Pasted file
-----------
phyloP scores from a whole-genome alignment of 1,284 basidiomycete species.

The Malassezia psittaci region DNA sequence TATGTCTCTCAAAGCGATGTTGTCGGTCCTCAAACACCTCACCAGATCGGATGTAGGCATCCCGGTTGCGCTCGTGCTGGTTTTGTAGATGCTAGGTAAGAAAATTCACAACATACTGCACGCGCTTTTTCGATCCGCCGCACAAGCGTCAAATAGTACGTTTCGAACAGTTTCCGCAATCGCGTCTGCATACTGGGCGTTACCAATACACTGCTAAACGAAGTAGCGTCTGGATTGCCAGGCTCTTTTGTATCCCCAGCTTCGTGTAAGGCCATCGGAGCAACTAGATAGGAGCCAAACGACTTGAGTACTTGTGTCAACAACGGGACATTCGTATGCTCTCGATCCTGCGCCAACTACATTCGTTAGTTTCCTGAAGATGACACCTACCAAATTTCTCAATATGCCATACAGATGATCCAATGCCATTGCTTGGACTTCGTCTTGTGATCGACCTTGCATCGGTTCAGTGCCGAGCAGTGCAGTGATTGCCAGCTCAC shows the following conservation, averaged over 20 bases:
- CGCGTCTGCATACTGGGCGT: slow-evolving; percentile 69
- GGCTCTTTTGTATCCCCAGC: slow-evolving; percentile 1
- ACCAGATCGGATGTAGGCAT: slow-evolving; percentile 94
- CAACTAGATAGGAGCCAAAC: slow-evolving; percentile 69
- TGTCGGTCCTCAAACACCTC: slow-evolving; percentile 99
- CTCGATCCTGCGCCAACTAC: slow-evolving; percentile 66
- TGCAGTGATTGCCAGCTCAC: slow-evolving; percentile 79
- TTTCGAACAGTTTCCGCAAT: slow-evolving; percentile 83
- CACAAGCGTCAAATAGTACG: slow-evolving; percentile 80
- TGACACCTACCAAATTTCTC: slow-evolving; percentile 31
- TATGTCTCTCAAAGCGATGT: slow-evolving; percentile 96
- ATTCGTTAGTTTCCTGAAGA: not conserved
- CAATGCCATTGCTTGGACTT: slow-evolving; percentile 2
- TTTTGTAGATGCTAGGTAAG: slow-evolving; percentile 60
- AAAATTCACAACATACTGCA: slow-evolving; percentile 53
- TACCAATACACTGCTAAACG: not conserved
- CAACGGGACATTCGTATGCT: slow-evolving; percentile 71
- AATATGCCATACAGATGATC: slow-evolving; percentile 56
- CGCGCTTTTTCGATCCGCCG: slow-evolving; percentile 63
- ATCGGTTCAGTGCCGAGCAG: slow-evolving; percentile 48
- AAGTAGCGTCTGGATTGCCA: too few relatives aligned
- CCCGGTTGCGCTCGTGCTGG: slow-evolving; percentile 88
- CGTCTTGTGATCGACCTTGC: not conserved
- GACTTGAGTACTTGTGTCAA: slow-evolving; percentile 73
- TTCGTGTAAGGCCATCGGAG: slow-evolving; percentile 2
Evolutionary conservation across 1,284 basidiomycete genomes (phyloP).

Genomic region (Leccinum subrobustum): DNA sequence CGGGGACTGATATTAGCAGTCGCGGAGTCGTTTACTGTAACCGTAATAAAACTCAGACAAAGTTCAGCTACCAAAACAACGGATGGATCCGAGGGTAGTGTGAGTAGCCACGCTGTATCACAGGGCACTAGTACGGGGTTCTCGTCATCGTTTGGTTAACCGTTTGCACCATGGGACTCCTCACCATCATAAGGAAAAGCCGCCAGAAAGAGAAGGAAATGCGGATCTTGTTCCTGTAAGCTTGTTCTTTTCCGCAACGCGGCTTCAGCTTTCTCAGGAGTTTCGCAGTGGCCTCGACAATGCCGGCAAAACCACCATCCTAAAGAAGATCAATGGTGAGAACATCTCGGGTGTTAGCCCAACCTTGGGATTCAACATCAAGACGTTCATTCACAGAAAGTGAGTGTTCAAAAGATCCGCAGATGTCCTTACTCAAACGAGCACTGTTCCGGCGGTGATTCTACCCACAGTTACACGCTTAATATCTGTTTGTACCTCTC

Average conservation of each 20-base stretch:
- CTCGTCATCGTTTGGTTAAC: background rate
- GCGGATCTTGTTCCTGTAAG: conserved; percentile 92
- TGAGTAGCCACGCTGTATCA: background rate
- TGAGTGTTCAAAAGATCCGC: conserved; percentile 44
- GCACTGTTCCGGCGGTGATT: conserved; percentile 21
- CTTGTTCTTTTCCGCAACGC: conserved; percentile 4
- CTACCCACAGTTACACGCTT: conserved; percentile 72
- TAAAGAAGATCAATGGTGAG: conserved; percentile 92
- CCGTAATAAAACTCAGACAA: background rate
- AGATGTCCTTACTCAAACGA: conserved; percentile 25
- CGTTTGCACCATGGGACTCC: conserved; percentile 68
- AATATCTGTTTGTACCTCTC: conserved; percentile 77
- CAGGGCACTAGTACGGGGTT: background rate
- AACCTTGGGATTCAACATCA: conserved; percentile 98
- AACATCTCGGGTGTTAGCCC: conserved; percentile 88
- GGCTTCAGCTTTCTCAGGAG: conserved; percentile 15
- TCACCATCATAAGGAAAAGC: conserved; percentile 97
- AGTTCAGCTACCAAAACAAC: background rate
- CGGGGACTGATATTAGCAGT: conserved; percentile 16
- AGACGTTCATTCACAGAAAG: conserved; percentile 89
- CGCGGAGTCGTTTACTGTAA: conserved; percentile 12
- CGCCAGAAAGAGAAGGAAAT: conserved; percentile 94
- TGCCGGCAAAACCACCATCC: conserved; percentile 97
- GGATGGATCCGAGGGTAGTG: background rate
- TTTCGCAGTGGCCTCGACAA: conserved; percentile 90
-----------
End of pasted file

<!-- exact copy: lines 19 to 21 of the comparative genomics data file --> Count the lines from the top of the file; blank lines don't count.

- CAACGGGACATTCGTATGCT: slow-evolving; percentile 71
- AATATGCCATACAGATGATC: slow-evolving; percentile 56
- CGCGCTTTTTCGATCCGCCG: slow-evolving; percentile 63